Civilization History Sociology

Edward Slingerland on How Drinking Is Essential to Civilization

 

This post is a reflection on Edward Slingerland’s new book Drunk: How We Sipped, Danced, and Stumbled Our Way to Civilization.  John Tierney wrote a lovely review of the book in City Journal, which I’m reproducing below.  Here’s a link to the original.  After the review, I provide some of my favorite passages from the book.

Here’s my favorite paragraph from the book:

If you tasked a cultural engineering team with designing a substance that would satisfy specs aimed at maximizing individual creativity and group cooperation, they would come up with something very much like alcohol. A simple molecule. Easy to make out of almost any carbohydrate. Easy to consume. Storable. Precisely doseable. Complex but predictable and moderate cognitive effects. Quickly eliminated from the body. Easily influenced by social norms. Can be packaged in a tasty delivery system. Pairs nicely with food.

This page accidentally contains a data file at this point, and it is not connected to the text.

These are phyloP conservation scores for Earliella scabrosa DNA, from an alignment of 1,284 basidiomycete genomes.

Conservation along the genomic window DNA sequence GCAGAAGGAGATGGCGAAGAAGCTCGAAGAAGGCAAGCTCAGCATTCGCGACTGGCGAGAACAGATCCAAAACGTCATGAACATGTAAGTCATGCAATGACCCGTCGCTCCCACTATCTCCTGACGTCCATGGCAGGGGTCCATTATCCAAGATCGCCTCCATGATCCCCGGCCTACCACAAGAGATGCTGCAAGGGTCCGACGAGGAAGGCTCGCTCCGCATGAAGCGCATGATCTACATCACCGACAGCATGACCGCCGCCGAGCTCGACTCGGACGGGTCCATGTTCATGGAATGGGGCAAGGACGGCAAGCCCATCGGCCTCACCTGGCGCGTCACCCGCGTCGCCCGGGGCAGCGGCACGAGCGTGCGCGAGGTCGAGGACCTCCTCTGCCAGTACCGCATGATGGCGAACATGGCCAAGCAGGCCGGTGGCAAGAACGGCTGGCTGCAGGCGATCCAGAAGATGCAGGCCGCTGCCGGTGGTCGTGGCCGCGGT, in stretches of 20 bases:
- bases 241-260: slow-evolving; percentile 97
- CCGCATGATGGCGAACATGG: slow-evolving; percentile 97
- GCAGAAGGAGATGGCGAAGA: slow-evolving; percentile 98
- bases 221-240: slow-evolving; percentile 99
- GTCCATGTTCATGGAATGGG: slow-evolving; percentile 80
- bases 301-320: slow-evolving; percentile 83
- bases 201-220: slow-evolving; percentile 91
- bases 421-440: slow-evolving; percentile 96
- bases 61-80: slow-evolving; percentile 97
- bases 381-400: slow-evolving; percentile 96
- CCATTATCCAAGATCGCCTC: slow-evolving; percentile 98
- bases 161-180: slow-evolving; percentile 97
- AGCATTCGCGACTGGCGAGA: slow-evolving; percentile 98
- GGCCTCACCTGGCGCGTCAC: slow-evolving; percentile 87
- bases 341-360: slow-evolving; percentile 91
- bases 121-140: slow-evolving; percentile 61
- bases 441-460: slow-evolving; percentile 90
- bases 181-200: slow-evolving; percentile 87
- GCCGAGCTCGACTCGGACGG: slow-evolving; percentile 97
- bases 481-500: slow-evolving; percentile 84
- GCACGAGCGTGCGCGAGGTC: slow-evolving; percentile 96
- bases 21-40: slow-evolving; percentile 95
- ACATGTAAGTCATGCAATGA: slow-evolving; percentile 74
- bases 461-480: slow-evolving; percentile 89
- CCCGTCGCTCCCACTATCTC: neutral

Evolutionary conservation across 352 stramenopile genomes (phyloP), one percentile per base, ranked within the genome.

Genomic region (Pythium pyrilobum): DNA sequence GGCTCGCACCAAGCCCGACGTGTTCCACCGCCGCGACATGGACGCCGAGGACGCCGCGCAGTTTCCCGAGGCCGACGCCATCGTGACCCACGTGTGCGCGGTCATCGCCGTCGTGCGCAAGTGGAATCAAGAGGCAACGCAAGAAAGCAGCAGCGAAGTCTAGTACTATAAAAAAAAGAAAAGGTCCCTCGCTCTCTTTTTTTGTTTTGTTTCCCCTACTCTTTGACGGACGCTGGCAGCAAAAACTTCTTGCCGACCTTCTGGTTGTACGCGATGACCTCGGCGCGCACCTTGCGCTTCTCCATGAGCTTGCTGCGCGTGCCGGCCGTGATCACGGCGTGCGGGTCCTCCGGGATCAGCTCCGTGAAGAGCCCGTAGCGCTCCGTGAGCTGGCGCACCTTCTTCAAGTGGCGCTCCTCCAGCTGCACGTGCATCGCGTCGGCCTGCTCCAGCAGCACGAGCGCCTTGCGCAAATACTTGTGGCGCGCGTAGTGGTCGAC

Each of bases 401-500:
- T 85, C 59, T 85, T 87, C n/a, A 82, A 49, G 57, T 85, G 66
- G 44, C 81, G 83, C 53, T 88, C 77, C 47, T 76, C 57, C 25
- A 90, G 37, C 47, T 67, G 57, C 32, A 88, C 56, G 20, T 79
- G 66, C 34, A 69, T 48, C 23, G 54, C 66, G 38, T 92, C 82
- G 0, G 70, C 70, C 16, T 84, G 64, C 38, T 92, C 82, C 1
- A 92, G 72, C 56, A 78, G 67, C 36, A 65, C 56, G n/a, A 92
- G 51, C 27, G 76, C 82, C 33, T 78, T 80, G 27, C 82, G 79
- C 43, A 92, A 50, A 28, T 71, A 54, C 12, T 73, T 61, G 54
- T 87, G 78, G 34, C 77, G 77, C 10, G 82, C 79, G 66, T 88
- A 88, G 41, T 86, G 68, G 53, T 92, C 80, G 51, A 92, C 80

Overserved, Underrated

A witty and erudite homage to alcohol concedes its drawbacks but makes the case for its social — and civilizational — utility

John Tierney

December 31, 2021

Drunk: How We Sipped, Danced, and Stumbled Our Way to Civilization, by Edward Slingerland (Little, Brown Spark, 384 pp., $29)

If you ring in the New Year with a raised drink, Edward Slingerland would like you to show proper reverence to the liquid in your glass. Alcohol is not just a tool for celebrating the end of a year, whether pleasant or miserable. It doesn’t merely give you and your friends a pleasant communal buzz. No, what you hold in your glass is the elixir that started civilization and has been essential ever since in enabling human societies to flourish (while, admittedly, enjoying a pleasant buzz).